The proposed Code of Welfare: Temporary Housing of Companion Animals describes the minimum standards and best practice guidelines that owners and people in charge of animals must achieve to meet their obligations under the Animal Welfare Act 1999.

“It is essential that owners and people in charge of companion animals in temporary housing facilities are aware of their welfare needs,” says Chair of NAWAC Dr John Hellström. . . .

Bee groups moving towards merger:

The two groups representing beekeepers look set to merge to act as one voice for the industry.

Federated Farmers launched its bee industry group in 2002 after a split with the National Beekeepers’ Association.

For the first time, the organisations are holding a joint conference in Whanganui.

Association president Ricki Leahy said there has been a positive reaction from the industry for them to unite soon. . . .

 


Rural round-up

July 28, 2013

Macraes project praised – Dene Mackenzie:

Hopes are high the review of Oceana Gold’s operations – particularly of its Macraes gold project – will not cut deeply into the Otago economy.

Otago Chamber of Commerce president Peter McIntyre said yesterday many people in Otago were not aware that such a constructive mining sector operated within the region.

Macraes was estimated to be worth around $100 million annually to the regional economy. . .

Water collectives recommended – Sally Brooker:

Farmers need to continue with collective ventures for better water quality, Federated Farmers says.

The theme of partnership for water progress was discussed by a panel at the federation’s national conference in Ashburton on July 4. Speaking first, former Rotorua-Taupo federation president Neil Heather said collaboration produced ”powerful action”.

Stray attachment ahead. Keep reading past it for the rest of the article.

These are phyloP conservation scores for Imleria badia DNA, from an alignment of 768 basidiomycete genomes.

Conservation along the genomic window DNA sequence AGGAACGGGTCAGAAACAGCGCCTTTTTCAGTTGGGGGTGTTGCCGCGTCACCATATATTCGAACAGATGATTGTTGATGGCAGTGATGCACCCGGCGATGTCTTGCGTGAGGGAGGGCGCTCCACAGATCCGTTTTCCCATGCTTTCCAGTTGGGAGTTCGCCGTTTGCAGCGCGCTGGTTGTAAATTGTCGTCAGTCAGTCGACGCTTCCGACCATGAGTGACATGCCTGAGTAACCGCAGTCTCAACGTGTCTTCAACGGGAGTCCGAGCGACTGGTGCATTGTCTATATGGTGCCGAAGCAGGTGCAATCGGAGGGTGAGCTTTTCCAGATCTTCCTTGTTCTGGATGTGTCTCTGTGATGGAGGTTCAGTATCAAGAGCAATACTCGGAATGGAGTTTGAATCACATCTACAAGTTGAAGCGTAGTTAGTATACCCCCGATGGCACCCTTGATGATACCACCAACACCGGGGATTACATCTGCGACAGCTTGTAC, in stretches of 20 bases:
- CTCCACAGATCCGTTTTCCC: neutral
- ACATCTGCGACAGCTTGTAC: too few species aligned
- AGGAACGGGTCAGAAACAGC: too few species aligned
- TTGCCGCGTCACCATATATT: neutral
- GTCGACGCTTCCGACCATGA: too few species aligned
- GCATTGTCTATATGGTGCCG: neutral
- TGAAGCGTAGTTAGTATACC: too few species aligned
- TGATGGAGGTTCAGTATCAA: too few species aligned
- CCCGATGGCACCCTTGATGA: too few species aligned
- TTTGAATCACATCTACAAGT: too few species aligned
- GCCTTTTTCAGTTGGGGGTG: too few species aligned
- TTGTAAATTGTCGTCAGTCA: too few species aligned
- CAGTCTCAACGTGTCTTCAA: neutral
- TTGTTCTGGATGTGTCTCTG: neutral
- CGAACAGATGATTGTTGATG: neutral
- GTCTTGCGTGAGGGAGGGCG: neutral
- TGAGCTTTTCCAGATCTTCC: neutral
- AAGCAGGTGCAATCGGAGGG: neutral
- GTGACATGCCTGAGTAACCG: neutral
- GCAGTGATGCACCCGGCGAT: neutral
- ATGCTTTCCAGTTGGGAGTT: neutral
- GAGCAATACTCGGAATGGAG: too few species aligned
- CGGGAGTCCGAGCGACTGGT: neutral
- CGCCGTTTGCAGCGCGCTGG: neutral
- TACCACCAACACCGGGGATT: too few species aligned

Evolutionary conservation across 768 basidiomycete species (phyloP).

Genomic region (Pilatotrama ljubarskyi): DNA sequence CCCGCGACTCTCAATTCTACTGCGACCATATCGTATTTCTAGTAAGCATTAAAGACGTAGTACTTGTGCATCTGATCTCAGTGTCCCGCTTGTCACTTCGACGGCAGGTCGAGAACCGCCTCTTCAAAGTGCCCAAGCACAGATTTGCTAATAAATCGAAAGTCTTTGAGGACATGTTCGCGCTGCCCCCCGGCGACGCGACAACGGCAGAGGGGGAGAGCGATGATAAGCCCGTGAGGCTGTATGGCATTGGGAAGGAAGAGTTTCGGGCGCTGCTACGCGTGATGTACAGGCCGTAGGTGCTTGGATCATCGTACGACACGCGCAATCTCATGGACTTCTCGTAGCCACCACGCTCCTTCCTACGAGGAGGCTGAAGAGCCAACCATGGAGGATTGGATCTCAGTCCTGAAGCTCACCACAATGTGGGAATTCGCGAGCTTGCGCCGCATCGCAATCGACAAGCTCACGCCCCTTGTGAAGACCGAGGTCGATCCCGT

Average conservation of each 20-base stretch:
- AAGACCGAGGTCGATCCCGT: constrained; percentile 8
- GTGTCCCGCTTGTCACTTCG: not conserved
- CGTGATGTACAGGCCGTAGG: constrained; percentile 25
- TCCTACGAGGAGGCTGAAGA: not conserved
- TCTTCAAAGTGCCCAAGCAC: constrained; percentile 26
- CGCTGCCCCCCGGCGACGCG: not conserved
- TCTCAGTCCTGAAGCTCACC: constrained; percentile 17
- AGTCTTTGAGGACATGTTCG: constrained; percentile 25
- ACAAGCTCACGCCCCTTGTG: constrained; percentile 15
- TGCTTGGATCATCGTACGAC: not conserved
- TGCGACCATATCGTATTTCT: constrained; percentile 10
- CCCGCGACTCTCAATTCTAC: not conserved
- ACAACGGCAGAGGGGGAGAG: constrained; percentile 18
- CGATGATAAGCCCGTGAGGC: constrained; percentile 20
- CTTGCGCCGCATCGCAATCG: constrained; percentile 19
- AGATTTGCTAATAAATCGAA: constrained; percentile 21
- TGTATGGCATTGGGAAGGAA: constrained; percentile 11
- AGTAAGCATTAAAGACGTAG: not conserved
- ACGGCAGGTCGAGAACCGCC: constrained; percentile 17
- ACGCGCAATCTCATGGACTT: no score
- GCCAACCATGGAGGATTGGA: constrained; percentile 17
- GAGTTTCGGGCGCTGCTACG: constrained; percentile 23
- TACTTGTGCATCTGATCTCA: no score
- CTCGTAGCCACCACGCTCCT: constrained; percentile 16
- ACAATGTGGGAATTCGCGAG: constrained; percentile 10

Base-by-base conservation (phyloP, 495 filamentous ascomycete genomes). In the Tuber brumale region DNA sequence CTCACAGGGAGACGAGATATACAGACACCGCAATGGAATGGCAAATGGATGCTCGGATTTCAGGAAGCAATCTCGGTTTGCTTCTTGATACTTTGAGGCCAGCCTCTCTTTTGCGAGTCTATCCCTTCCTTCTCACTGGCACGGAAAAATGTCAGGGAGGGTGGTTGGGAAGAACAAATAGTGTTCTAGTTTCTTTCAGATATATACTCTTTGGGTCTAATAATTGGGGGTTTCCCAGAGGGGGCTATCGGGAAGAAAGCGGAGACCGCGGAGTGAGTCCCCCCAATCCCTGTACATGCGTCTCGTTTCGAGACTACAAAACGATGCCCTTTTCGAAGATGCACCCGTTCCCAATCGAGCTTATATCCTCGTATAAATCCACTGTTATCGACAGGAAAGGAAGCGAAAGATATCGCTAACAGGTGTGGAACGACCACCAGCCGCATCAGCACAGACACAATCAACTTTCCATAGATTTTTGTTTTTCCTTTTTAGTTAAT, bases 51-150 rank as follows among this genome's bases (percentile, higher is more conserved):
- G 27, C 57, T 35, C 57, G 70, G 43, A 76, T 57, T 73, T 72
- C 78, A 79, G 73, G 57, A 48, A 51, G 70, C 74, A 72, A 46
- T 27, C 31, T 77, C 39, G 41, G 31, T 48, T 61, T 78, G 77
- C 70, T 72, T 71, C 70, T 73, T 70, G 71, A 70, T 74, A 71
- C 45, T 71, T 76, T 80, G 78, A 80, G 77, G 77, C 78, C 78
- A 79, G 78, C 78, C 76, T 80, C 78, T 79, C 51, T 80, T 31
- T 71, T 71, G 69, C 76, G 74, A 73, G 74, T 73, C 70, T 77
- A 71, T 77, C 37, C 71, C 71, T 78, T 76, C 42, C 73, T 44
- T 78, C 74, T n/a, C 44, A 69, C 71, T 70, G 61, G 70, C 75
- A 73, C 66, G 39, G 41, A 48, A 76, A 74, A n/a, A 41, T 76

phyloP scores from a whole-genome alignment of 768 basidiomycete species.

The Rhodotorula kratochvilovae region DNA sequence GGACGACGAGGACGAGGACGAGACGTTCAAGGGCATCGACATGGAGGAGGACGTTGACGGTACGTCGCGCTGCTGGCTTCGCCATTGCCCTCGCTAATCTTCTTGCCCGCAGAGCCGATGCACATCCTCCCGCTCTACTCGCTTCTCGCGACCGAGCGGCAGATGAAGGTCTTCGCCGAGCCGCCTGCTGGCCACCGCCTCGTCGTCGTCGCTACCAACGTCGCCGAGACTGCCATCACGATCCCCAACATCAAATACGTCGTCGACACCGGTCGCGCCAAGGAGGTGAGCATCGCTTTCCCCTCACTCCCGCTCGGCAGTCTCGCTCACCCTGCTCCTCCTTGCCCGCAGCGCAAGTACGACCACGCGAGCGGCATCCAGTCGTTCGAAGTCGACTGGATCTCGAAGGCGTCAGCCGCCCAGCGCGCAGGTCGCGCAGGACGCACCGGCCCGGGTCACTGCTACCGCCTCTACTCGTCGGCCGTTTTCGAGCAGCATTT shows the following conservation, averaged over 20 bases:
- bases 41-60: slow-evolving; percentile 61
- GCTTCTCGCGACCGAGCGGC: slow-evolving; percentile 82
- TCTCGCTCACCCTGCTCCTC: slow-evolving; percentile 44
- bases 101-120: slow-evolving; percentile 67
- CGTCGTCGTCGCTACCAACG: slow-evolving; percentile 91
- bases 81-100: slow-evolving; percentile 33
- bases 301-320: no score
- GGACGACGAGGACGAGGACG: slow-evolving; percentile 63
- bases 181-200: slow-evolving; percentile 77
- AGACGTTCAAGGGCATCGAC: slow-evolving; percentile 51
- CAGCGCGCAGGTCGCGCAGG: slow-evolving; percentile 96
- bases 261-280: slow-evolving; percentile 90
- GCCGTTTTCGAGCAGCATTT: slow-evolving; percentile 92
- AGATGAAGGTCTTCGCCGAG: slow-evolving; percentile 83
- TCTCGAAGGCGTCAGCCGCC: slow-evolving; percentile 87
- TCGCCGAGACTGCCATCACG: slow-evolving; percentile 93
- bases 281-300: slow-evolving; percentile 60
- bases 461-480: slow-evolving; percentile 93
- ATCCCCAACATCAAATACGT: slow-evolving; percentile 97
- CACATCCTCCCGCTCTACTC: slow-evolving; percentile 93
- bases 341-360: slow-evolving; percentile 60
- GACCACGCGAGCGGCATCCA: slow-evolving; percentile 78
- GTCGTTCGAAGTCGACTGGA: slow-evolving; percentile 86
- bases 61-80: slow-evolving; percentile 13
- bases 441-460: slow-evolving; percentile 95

He outlined the gains made in cleaning up Lake Rotorua’s water pollution, saying farmers needed to become informed. . .

Fewer cows can mean better profits – Sally Brooker:

The traditional approach to determining stocking rates needs to change, DairyNZ representative Chris Glassey says.

Presenting a paper at the recent South Island Dairy Event at Lincoln University, he said incoming nitrogen limits would force change.

”The optimum stocking rate is never a constant. This paper challenges the belief that more cows means more profit.” . .

Kiwi shearers fleece British opposition in test series – Ruth Grundy:

The two-man New Zealand shearing team has won the British leg of its northern hemisphere series.

Rowland Smith, of Hastings, and Tony Coster, of Rakaia, beat Ulster at the Rickamore Shears in Ireland on July 13,notching up the third win on their four-event 2013 Elders Primary Wool United Kingdom Tour.

The pair opened the UK series a fortnight earlier with a loss to Scotland at Lochearnhead Shears but quickly bounced back with two wins over England. . .

Bee numbers on the rise – Tim Cronshaw:

Commercial bee numbers are on the rise in spite of the varroa mite disease which has plundered wild bee stocks.

Bees in managed hives were hit hard by varroa, but hive treatment has allowed them to withstand the disease and their numbers have grown as demand for honey production and pollinating crops has increased.

Registered beehives are up about 7 per cent to 450,000 from last year and rising since 2005 along with increasing numbers of registered beekeepers.

Federated Farmers North Canterbury chairman Barry Hantz said good prices for manuka honey had encouraged beekeepers to put in more hives, particularly in the North Island. . .

Didymo find ‘gutting’ – Rebecca Fox:

The battle to keep Fiordland didymo-free has been lost.

The invasive algae has been discovered in the remote Large Burn valley.

Western Fiordland was one of the ”last frontiers” to remain free of didymo in the South Island, despite it being originally discovered in the nearby Waiau River in 2004, Department of Conservation freshwater ranger Lyndsay Murray said yesterday.

”It’s pretty gutting really. It’s the first confirmed positive sample of a waterway west of the divide.” . . .